As the specialty coffee industry becomes increasingly competitive, many roasters have increasingly gone in search of ways to set their coffees apart.
These include unique branding strategies, roast profiles, and most recently, yeast fermentation. Yeast is always present during coffee fermentation, but using a specific strain in a controlled environment can unlock unique flavour characteristics.
While some are concerned that controlling fermentation with yeasts can make all coffees taste the same, this may not be the case. Many parameters influence the flavour in the cup, such as variety, terroir, and growing techniques.
To find out more about yeast processing, I spoke with innovative coffee roaster Dr Robert McKeon Aloe.
What is yeast processing?
While it may vary in length and nature, every type of coffee goes through fermentation. It is a chemical reaction where bacteria, yeast, and microorganisms break down natural matter into sugars and other substances.
In coffee, this typically occurs when the sugar or water present in the coffee cherry reacts with the fruit and the green bean.
Yeast processing is typically done at origin and involves adding a yeast starter to green coffee in order to further ferment the beans.
“Typically, yeast has been used to process coffee cherries at the farm,” says Robert, who works as a data scientist. “This is done before further processing and drying.”
However, this process can also be done after processing. This allows roasters like Robert to buy green beans and experiment with different methods.
The most common method involves adding yeast and warm water to green beans. The mixture is covered to allow fermentation to occur, and then the beans are rinsed and dried before roasting. For dry processed coffees, this can help boost the coffee’s quality and complexity.
While relatively new in the specialty coffee scene, yeast fermentation is widely practised in the wine and beer industries.
It is the fermentation process that gives coffee many of its desirable characteristics. These include complex flavours, a rich aroma, and a significantly better cupping score – particularly when comparing wet and dry fermentation methods.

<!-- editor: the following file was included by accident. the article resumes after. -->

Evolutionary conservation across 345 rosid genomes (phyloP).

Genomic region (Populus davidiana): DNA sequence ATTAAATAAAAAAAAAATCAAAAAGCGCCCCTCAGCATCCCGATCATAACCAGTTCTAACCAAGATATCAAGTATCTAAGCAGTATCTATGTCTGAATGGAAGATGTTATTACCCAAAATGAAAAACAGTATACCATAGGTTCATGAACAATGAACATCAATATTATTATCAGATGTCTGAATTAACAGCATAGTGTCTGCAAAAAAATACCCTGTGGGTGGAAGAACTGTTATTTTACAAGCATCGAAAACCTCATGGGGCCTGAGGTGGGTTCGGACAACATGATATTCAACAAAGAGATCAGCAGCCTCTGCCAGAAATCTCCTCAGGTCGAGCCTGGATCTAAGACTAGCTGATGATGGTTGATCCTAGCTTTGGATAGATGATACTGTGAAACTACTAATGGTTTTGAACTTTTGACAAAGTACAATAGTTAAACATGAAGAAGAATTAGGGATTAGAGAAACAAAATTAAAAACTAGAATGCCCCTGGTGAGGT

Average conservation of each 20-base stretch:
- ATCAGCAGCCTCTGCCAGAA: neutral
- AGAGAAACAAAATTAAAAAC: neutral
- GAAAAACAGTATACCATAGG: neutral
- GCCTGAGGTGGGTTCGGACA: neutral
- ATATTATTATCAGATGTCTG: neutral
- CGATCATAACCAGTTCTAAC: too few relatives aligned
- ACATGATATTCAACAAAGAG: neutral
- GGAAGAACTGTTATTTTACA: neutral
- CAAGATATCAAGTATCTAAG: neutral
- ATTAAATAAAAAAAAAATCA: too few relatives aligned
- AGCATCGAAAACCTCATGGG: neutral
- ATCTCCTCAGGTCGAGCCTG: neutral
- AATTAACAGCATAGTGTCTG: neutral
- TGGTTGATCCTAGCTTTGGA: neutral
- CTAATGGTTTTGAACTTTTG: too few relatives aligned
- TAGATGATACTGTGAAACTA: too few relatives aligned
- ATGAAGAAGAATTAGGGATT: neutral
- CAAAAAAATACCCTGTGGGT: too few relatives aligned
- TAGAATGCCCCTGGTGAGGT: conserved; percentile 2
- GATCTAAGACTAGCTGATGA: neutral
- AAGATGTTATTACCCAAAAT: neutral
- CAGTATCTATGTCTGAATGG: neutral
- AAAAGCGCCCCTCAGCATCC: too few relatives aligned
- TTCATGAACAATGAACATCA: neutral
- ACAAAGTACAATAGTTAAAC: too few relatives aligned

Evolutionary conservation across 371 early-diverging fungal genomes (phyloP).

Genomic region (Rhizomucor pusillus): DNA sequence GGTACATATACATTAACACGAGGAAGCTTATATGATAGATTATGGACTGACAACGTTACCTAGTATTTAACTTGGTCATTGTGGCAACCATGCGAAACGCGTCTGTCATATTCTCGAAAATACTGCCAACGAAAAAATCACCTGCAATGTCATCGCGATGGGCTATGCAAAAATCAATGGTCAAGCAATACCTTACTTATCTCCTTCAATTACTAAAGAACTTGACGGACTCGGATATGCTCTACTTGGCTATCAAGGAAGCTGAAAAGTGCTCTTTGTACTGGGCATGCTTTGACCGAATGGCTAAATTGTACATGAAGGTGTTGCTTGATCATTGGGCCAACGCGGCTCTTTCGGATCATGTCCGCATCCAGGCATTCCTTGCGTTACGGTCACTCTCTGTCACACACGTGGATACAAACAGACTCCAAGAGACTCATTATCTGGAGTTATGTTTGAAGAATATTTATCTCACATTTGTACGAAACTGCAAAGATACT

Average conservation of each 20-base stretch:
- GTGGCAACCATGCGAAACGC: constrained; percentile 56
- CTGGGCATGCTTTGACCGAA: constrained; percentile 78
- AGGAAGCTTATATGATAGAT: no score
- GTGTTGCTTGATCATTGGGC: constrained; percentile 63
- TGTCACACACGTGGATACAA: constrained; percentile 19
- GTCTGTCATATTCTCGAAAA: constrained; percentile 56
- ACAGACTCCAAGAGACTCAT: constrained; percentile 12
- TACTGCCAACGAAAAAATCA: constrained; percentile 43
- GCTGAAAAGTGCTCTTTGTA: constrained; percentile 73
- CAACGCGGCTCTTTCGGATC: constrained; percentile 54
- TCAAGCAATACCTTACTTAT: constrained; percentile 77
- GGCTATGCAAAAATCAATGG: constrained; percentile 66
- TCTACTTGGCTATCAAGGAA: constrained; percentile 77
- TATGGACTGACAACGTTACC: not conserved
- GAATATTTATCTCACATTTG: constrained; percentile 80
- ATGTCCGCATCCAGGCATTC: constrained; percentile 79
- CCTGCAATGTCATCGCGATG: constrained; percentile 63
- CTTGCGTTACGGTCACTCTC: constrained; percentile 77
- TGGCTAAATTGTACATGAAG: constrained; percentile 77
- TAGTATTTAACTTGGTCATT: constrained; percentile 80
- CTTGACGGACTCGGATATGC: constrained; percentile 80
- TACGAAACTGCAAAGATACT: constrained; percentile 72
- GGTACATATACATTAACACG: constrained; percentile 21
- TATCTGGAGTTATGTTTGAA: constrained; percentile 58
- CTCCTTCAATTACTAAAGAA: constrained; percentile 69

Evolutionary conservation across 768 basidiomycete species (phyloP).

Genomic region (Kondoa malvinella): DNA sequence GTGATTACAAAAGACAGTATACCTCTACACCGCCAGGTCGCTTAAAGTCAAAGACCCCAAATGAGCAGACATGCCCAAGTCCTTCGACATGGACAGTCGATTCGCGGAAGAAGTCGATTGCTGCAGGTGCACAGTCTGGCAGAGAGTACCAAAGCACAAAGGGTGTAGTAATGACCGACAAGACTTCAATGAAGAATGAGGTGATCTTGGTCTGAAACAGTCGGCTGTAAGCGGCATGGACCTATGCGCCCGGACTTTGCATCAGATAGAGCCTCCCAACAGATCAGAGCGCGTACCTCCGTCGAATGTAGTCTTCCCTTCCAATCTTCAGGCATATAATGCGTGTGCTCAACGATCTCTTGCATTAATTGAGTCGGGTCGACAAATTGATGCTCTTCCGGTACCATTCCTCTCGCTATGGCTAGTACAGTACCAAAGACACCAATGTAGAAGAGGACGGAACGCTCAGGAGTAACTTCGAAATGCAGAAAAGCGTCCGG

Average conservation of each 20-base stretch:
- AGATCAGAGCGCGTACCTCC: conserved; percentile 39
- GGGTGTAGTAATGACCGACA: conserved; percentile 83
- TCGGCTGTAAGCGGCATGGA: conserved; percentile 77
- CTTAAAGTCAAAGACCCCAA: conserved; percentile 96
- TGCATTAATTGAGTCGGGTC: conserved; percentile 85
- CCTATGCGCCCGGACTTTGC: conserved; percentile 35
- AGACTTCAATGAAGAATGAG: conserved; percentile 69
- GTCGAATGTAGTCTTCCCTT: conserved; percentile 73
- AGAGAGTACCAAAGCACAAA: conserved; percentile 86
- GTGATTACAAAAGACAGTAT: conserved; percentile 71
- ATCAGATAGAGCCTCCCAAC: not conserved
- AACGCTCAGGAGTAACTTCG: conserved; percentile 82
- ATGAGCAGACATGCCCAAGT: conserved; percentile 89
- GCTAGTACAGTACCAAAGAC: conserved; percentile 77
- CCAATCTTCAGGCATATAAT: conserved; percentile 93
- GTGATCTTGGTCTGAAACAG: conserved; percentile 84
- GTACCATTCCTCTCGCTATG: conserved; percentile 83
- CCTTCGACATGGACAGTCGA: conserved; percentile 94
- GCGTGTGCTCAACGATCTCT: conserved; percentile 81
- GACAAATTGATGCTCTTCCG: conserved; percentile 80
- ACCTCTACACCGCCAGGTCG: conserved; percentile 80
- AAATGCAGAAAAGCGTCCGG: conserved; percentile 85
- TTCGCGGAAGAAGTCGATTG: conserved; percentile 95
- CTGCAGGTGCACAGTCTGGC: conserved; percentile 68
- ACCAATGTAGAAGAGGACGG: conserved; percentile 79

When beans are fermented using a spontaneous wet method, bacteria, yeast, and other microbes in the atmosphere take part in the process.
Each of these interacts with the coffee differently, engaging in unique reactions that produce different volatile compounds which we experience in the cup.
When this process is uncontrolled, it can either result in an outstanding coffee, or ruin the potential of a good bean. By carefully monitoring the process and doing it under specific conditions, roasters could secure consistent, high quality results.
Essentially, yeast fermentation can help create consistent, high-quality coffee. These yeast cultures help keep the fermentation process under control, and allow roasters to showcase the full breadth of coffee characteristics at their finest.
How does yeast processing affect coffee’s characteristics?
While several optimised bacteria and organic cultures can be used, yeast is one of the most popular options.
This may be because yeast is easy to source, it is natural, and it captures consumers’ attention. What’s more, it is believed yeast may also enhance coffee by manipulating certain characteristics.
While typically done at origin, Robert often experiments with yeast processing to alter the profile of green beans.